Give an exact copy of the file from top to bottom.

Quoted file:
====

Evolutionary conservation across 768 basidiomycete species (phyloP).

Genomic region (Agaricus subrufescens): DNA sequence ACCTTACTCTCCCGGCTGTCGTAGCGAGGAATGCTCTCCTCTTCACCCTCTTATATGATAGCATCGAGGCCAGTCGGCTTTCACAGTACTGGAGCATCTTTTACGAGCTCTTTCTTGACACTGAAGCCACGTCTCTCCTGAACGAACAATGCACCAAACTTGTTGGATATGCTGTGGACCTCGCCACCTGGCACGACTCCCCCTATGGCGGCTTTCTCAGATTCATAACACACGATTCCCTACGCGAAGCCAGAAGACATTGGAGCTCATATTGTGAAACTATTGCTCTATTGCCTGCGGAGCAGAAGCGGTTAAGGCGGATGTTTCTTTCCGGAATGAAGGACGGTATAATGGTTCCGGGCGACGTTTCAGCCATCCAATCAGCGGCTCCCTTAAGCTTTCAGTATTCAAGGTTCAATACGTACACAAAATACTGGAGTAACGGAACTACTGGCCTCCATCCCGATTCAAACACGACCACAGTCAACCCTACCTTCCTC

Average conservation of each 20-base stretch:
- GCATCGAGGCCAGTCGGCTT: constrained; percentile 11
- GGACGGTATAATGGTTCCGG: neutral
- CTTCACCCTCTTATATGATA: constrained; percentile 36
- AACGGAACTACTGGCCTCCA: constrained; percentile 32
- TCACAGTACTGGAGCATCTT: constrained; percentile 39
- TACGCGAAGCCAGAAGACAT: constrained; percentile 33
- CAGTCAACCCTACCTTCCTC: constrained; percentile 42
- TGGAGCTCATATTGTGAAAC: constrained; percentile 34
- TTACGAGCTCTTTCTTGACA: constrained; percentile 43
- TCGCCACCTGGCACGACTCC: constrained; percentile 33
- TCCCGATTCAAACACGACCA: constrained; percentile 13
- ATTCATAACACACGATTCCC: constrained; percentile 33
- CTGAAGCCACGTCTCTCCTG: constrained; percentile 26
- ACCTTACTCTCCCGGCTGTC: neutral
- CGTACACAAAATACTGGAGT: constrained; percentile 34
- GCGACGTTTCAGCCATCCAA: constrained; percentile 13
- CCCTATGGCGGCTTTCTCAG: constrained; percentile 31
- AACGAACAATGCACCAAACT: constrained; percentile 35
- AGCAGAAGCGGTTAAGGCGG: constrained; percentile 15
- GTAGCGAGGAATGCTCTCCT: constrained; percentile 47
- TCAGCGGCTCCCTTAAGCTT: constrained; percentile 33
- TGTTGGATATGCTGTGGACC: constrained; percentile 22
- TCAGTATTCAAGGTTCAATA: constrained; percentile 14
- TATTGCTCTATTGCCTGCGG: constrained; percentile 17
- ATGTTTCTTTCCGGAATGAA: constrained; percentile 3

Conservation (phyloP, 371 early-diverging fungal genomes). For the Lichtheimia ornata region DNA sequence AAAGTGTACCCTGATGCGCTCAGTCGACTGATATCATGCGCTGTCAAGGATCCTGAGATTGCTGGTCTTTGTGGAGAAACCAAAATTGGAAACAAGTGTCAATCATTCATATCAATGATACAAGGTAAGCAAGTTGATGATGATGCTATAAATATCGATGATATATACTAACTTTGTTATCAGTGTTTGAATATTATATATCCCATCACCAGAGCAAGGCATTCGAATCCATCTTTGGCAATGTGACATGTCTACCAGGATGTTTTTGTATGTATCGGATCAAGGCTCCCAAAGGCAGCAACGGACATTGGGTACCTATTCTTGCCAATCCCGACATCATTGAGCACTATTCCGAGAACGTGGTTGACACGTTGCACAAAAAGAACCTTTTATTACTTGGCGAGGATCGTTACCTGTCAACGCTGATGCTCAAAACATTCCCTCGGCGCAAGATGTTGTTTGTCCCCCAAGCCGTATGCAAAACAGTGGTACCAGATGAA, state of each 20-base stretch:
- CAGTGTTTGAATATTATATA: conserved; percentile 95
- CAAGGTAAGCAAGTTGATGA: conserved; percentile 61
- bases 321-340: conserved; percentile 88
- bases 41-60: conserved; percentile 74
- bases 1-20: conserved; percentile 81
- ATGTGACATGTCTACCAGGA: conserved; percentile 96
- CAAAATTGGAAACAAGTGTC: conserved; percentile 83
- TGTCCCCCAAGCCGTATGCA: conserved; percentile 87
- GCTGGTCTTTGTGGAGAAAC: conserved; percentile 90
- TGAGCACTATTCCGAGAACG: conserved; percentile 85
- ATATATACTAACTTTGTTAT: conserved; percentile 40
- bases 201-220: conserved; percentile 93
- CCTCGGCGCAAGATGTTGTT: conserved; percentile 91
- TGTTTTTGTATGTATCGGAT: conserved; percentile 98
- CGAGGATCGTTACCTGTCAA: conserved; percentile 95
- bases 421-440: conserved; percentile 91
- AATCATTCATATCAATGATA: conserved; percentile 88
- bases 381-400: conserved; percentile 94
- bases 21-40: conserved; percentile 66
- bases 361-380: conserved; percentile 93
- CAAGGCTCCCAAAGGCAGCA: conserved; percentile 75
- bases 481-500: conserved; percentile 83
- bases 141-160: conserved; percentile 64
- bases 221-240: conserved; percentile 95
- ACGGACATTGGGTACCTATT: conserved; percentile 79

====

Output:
Evolutionary conservation across 768 basidiomycete species (phyloP).

Genomic region (Agaricus subrufescens): DNA sequence ACCTTACTCTCCCGGCTGTCGTAGCGAGGAATGCTCTCCTCTTCACCCTCTTATATGATAGCATCGAGGCCAGTCGGCTTTCACAGTACTGGAGCATCTTTTACGAGCTCTTTCTTGACACTGAAGCCACGTCTCTCCTGAACGAACAATGCACCAAACTTGTTGGATATGCTGTGGACCTCGCCACCTGGCACGACTCCCCCTATGGCGGCTTTCTCAGATTCATAACACACGATTCCCTACGCGAAGCCAGAAGACATTGGAGCTCATATTGTGAAACTATTGCTCTATTGCCTGCGGAGCAGAAGCGGTTAAGGCGGATGTTTCTTTCCGGAATGAAGGACGGTATAATGGTTCCGGGCGACGTTTCAGCCATCCAATCAGCGGCTCCCTTAAGCTTTCAGTATTCAAGGTTCAATACGTACACAAAATACTGGAGTAACGGAACTACTGGCCTCCATCCCGATTCAAACACGACCACAGTCAACCCTACCTTCCTC

Average conservation of each 20-base stretch:
- GCATCGAGGCCAGTCGGCTT: constrained; percentile 11
- GGACGGTATAATGGTTCCGG: neutral
- CTTCACCCTCTTATATGATA: constrained; percentile 36
- AACGGAACTACTGGCCTCCA: constrained; percentile 32
- TCACAGTACTGGAGCATCTT: constrained; percentile 39
- TACGCGAAGCCAGAAGACAT: constrained; percentile 33
- CAGTCAACCCTACCTTCCTC: constrained; percentile 42
- TGGAGCTCATATTGTGAAAC: constrained; percentile 34
- TTACGAGCTCTTTCTTGACA: constrained; percentile 43
- TCGCCACCTGGCACGACTCC: constrained; percentile 33
- TCCCGATTCAAACACGACCA: constrained; percentile 13
- ATTCATAACACACGATTCCC: constrained; percentile 33
- CTGAAGCCACGTCTCTCCTG: constrained; percentile 26
- ACCTTACTCTCCCGGCTGTC: neutral
- CGTACACAAAATACTGGAGT: constrained; percentile 34
- GCGACGTTTCAGCCATCCAA: constrained; percentile 13
- CCCTATGGCGGCTTTCTCAG: constrained; percentile 31
- AACGAACAATGCACCAAACT: constrained; percentile 35
- AGCAGAAGCGGTTAAGGCGG: constrained; percentile 15
- GTAGCGAGGAATGCTCTCCT: constrained; percentile 47
- TCAGCGGCTCCCTTAAGCTT: constrained; percentile 33
- TGTTGGATATGCTGTGGACC: constrained; percentile 22
- TCAGTATTCAAGGTTCAATA: constrained; percentile 14
- TATTGCTCTATTGCCTGCGG: constrained; percentile 17
- ATGTTTCTTTCCGGAATGAA: constrained; percentile 3

Conservation (phyloP, 371 early-diverging fungal genomes). For the Lichtheimia ornata region DNA sequence AAAGTGTACCCTGATGCGCTCAGTCGACTGATATCATGCGCTGTCAAGGATCCTGAGATTGCTGGTCTTTGTGGAGAAACCAAAATTGGAAACAAGTGTCAATCATTCATATCAATGATACAAGGTAAGCAAGTTGATGATGATGCTATAAATATCGATGATATATACTAACTTTGTTATCAGTGTTTGAATATTATATATCCCATCACCAGAGCAAGGCATTCGAATCCATCTTTGGCAATGTGACATGTCTACCAGGATGTTTTTGTATGTATCGGATCAAGGCTCCCAAAGGCAGCAACGGACATTGGGTACCTATTCTTGCCAATCCCGACATCATTGAGCACTATTCCGAGAACGTGGTTGACACGTTGCACAAAAAGAACCTTTTATTACTTGGCGAGGATCGTTACCTGTCAACGCTGATGCTCAAAACATTCCCTCGGCGCAAGATGTTGTTTGTCCCCCAAGCCGTATGCAAAACAGTGGTACCAGATGAA, state of each 20-base stretch:
- CAGTGTTTGAATATTATATA: conserved; percentile 95
- CAAGGTAAGCAAGTTGATGA: conserved; percentile 61
- bases 321-340: conserved; percentile 88
- bases 41-60: conserved; percentile 74
- bases 1-20: conserved; percentile 81
- ATGTGACATGTCTACCAGGA: conserved; percentile 96
- CAAAATTGGAAACAAGTGTC: conserved; percentile 83
- TGTCCCCCAAGCCGTATGCA: conserved; percentile 87
- GCTGGTCTTTGTGGAGAAAC: conserved; percentile 90
- TGAGCACTATTCCGAGAACG: conserved; percentile 85
- ATATATACTAACTTTGTTAT: conserved; percentile 40
- bases 201-220: conserved; percentile 93
- CCTCGGCGCAAGATGTTGTT: conserved; percentile 91
- TGTTTTTGTATGTATCGGAT: conserved; percentile 98
- CGAGGATCGTTACCTGTCAA: conserved; percentile 95
- bases 421-440: conserved; percentile 91
- AATCATTCATATCAATGATA: conserved; percentile 88
- bases 381-400: conserved; percentile 94
- bases 21-40: conserved; percentile 66
- bases 361-380: conserved; percentile 93
- CAAGGCTCCCAAAGGCAGCA: conserved; percentile 75
- bases 481-500: conserved; percentile 83
- bases 141-160: conserved; percentile 64
- bases 221-240: conserved; percentile 95
- ACGGACATTGGGTACCTATT: conserved; percentile 79